Trade with inferior and banned foods has always existed says a Europol investigator, but the scale of the trade is "a fairly new phenomenon" which has emerged only a few years ago".

The highly fragmented European food market is vulnerable to fraud, he says. With agriculture, middlemen, the food industry and the retail sector in Europe, there are 24 million people in 15 million businesses. In Germany alone, there are approximately 160,000 products on the market.

Inevitably, therefore, there are numerous entry points for fraud. The processing steps are numerous and there are long transport routes. To check all participants and products at any time is impossible for the authorities, making this trillion-dollar market attractive for fraudsters.

And while the health of consumers has not been prejudiced by the current rash of food fraud, fake and shoddy does pose a risk. "Criminals who are only interested in their profits have no respect for the consumer," says Europol. "Counterfeit and substandard food and drink are often produced, transported and stored outside of any regulation and hygiene control".

Time and again, though, we see frustrations raised at the changing nature of food controls, which have – under the aegis of the EU – become more and more paper-based.

Thus we see in a recent edition of Die Zeit (pictured above) complaints that checks on organic eggs are based primarily on inspection of invoices and delivery notes. This means that if a farmer or orders too many chicken – and therefore breaches to density requirements – or buys cheaper, non-organic feed, he will suppress the relevant documents.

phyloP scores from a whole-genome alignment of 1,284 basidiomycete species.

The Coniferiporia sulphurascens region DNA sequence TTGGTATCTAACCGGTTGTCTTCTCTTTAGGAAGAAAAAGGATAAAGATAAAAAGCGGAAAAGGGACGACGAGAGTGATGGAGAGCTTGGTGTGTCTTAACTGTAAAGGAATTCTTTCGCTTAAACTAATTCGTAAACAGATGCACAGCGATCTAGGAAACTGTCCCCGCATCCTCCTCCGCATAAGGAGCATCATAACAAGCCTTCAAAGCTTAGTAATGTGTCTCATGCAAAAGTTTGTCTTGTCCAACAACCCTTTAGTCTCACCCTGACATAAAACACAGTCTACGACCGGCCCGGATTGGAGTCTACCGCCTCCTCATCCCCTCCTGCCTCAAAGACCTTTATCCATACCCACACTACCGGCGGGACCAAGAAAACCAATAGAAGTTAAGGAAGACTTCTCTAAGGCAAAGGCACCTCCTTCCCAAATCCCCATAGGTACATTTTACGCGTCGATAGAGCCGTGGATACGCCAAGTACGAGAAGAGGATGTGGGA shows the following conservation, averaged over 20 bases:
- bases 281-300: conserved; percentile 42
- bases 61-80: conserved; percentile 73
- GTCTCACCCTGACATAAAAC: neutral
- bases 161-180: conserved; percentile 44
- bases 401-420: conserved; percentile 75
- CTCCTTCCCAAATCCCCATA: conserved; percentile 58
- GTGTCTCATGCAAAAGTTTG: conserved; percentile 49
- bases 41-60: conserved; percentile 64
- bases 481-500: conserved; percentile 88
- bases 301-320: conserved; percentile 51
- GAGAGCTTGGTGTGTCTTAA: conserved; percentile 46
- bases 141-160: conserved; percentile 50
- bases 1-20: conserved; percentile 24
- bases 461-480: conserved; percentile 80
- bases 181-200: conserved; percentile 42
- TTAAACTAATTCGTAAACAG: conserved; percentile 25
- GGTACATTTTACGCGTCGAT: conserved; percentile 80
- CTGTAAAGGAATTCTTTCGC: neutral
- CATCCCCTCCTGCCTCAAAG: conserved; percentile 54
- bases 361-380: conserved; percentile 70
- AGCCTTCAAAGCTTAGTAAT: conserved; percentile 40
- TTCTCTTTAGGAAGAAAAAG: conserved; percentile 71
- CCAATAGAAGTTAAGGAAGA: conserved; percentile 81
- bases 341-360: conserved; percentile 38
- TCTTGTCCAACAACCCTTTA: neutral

Also, inspections are made on announced dates which give farmers a chance to make things "disappear" and to reduce overcrowding and bring density down to acceptable limits. (It has been known, under such circumstances, to give birds a day trip to the seaside, keeping them away from the gaze of inspectors.)

However, in this instance the chairman of the Agriculture Committee of the Bundestag Hans-Michael Goldmann, does not hold back from blaming the inspectors. "To them it must have been obvious", he says, that the organic farms were producing far too many eggs for the number of birds registered.

But, says Stern magazine, although the inspectors go into the factories, they rely mostly on the written responses from the companies. The inspections by local veterinary authorities failed. Paper checks were relied upon because it was too difficult to count the chickens.

For consumers though, there is a lesson in the findings from the growing levels of food fraud, which is not evident from recent events. While the emphasis has been on supermarkets and cheap, processed food, Europol has bad news for consumers who swear by farmers' markets. Investigators find that these are the outlets most favoured for putting fake, substandard goods into circulation.

No amount of EU regulation will make it different. Laws only go so far, and paperwork is no guarantee against fraud. Thus we see the the calls for more enforcement. And perversely, as border controls are relaxed, the need increases – to the extent that one wonders whether many of the gains of the so-called Single Market are being wiped out.